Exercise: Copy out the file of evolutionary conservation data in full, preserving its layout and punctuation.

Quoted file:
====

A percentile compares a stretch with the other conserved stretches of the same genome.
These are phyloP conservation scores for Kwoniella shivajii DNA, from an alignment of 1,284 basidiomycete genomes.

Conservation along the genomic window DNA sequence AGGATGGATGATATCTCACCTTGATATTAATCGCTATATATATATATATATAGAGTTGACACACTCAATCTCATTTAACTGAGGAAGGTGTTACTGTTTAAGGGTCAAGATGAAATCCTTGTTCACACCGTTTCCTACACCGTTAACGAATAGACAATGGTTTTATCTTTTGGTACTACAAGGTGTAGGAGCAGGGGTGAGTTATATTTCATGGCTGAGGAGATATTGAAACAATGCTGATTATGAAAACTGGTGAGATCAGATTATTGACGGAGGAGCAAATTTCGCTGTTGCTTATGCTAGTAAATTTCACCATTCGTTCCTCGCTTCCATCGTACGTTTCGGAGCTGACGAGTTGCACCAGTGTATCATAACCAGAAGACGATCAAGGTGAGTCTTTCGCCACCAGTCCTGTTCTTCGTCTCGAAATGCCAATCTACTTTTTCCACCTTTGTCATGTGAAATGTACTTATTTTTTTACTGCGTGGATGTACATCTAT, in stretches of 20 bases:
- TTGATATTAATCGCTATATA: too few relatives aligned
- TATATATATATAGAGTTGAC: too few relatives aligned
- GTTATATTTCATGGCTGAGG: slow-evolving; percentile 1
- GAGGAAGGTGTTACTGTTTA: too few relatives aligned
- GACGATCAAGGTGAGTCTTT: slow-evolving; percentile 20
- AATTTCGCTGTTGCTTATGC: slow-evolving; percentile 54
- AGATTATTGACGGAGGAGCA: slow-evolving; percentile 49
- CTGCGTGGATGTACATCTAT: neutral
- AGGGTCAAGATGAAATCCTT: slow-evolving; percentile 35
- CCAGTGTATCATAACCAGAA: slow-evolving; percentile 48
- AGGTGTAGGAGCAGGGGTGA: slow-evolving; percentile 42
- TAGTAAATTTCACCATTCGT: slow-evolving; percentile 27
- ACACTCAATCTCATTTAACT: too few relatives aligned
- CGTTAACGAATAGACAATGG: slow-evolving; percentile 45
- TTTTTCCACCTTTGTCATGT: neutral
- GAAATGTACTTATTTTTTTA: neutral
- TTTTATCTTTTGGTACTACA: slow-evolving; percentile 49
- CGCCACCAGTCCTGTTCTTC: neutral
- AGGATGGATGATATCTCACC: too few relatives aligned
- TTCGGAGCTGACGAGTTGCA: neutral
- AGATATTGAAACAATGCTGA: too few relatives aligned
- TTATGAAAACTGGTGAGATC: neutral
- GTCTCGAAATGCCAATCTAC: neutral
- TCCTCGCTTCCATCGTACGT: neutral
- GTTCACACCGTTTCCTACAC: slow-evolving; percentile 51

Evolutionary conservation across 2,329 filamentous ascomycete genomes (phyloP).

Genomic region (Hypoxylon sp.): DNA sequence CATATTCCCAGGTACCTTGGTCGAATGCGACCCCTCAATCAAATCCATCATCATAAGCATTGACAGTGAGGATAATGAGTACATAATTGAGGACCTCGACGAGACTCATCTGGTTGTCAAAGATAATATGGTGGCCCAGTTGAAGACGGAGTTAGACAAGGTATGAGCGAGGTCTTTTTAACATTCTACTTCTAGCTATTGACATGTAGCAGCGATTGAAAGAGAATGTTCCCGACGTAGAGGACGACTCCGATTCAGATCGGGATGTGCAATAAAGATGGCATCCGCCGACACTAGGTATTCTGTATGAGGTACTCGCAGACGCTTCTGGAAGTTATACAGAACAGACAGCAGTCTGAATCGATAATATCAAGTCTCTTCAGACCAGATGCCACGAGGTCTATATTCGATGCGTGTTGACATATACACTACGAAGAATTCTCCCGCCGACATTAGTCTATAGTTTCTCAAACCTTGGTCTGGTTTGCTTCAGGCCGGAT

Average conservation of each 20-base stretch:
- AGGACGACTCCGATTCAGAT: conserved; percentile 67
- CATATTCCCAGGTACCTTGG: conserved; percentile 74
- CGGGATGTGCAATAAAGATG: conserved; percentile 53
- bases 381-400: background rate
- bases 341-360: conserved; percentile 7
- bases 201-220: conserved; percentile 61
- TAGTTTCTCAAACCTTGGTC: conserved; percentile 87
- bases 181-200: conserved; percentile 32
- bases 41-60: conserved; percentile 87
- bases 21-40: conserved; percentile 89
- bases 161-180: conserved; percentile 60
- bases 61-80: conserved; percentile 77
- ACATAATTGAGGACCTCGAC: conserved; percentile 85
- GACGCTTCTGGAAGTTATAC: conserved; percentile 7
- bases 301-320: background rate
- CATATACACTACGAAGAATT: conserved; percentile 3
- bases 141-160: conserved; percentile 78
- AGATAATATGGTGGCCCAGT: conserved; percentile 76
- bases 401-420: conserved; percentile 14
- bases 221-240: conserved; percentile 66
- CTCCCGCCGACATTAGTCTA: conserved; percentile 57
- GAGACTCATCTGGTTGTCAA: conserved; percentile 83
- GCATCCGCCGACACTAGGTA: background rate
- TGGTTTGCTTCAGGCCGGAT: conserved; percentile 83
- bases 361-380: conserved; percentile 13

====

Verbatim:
A percentile compares a stretch with the other conserved stretches of the same genome.
These are phyloP conservation scores for Kwoniella shivajii DNA, from an alignment of 1,284 basidiomycete genomes.

Conservation along the genomic window DNA sequence AGGATGGATGATATCTCACCTTGATATTAATCGCTATATATATATATATATAGAGTTGACACACTCAATCTCATTTAACTGAGGAAGGTGTTACTGTTTAAGGGTCAAGATGAAATCCTTGTTCACACCGTTTCCTACACCGTTAACGAATAGACAATGGTTTTATCTTTTGGTACTACAAGGTGTAGGAGCAGGGGTGAGTTATATTTCATGGCTGAGGAGATATTGAAACAATGCTGATTATGAAAACTGGTGAGATCAGATTATTGACGGAGGAGCAAATTTCGCTGTTGCTTATGCTAGTAAATTTCACCATTCGTTCCTCGCTTCCATCGTACGTTTCGGAGCTGACGAGTTGCACCAGTGTATCATAACCAGAAGACGATCAAGGTGAGTCTTTCGCCACCAGTCCTGTTCTTCGTCTCGAAATGCCAATCTACTTTTTCCACCTTTGTCATGTGAAATGTACTTATTTTTTTACTGCGTGGATGTACATCTAT, in stretches of 20 bases:
- TTGATATTAATCGCTATATA: too few relatives aligned
- TATATATATATAGAGTTGAC: too few relatives aligned
- GTTATATTTCATGGCTGAGG: slow-evolving; percentile 1
- GAGGAAGGTGTTACTGTTTA: too few relatives aligned
- GACGATCAAGGTGAGTCTTT: slow-evolving; percentile 20
- AATTTCGCTGTTGCTTATGC: slow-evolving; percentile 54
- AGATTATTGACGGAGGAGCA: slow-evolving; percentile 49
- CTGCGTGGATGTACATCTAT: neutral
- AGGGTCAAGATGAAATCCTT: slow-evolving; percentile 35
- CCAGTGTATCATAACCAGAA: slow-evolving; percentile 48
- AGGTGTAGGAGCAGGGGTGA: slow-evolving; percentile 42
- TAGTAAATTTCACCATTCGT: slow-evolving; percentile 27
- ACACTCAATCTCATTTAACT: too few relatives aligned
- CGTTAACGAATAGACAATGG: slow-evolving; percentile 45
- TTTTTCCACCTTTGTCATGT: neutral
- GAAATGTACTTATTTTTTTA: neutral
- TTTTATCTTTTGGTACTACA: slow-evolving; percentile 49
- CGCCACCAGTCCTGTTCTTC: neutral
- AGGATGGATGATATCTCACC: too few relatives aligned
- TTCGGAGCTGACGAGTTGCA: neutral
- AGATATTGAAACAATGCTGA: too few relatives aligned
- TTATGAAAACTGGTGAGATC: neutral
- GTCTCGAAATGCCAATCTAC: neutral
- TCCTCGCTTCCATCGTACGT: neutral
- GTTCACACCGTTTCCTACAC: slow-evolving; percentile 51

Evolutionary conservation across 2,329 filamentous ascomycete genomes (phyloP).

Genomic region (Hypoxylon sp.): DNA sequence CATATTCCCAGGTACCTTGGTCGAATGCGACCCCTCAATCAAATCCATCATCATAAGCATTGACAGTGAGGATAATGAGTACATAATTGAGGACCTCGACGAGACTCATCTGGTTGTCAAAGATAATATGGTGGCCCAGTTGAAGACGGAGTTAGACAAGGTATGAGCGAGGTCTTTTTAACATTCTACTTCTAGCTATTGACATGTAGCAGCGATTGAAAGAGAATGTTCCCGACGTAGAGGACGACTCCGATTCAGATCGGGATGTGCAATAAAGATGGCATCCGCCGACACTAGGTATTCTGTATGAGGTACTCGCAGACGCTTCTGGAAGTTATACAGAACAGACAGCAGTCTGAATCGATAATATCAAGTCTCTTCAGACCAGATGCCACGAGGTCTATATTCGATGCGTGTTGACATATACACTACGAAGAATTCTCCCGCCGACATTAGTCTATAGTTTCTCAAACCTTGGTCTGGTTTGCTTCAGGCCGGAT

Average conservation of each 20-base stretch:
- AGGACGACTCCGATTCAGAT: conserved; percentile 67
- CATATTCCCAGGTACCTTGG: conserved; percentile 74
- CGGGATGTGCAATAAAGATG: conserved; percentile 53
- bases 381-400: background rate
- bases 341-360: conserved; percentile 7
- bases 201-220: conserved; percentile 61
- TAGTTTCTCAAACCTTGGTC: conserved; percentile 87
- bases 181-200: conserved; percentile 32
- bases 41-60: conserved; percentile 87
- bases 21-40: conserved; percentile 89
- bases 161-180: conserved; percentile 60
- bases 61-80: conserved; percentile 77
- ACATAATTGAGGACCTCGAC: conserved; percentile 85
- GACGCTTCTGGAAGTTATAC: conserved; percentile 7
- bases 301-320: background rate
- CATATACACTACGAAGAATT: conserved; percentile 3
- bases 141-160: conserved; percentile 78
- AGATAATATGGTGGCCCAGT: conserved; percentile 76
- bases 401-420: conserved; percentile 14
- bases 221-240: conserved; percentile 66
- CTCCCGCCGACATTAGTCTA: conserved; percentile 57
- GAGACTCATCTGGTTGTCAA: conserved; percentile 83
- GCATCCGCCGACACTAGGTA: background rate
- TGGTTTGCTTCAGGCCGGAT: conserved; percentile 83
- bases 361-380: conserved; percentile 13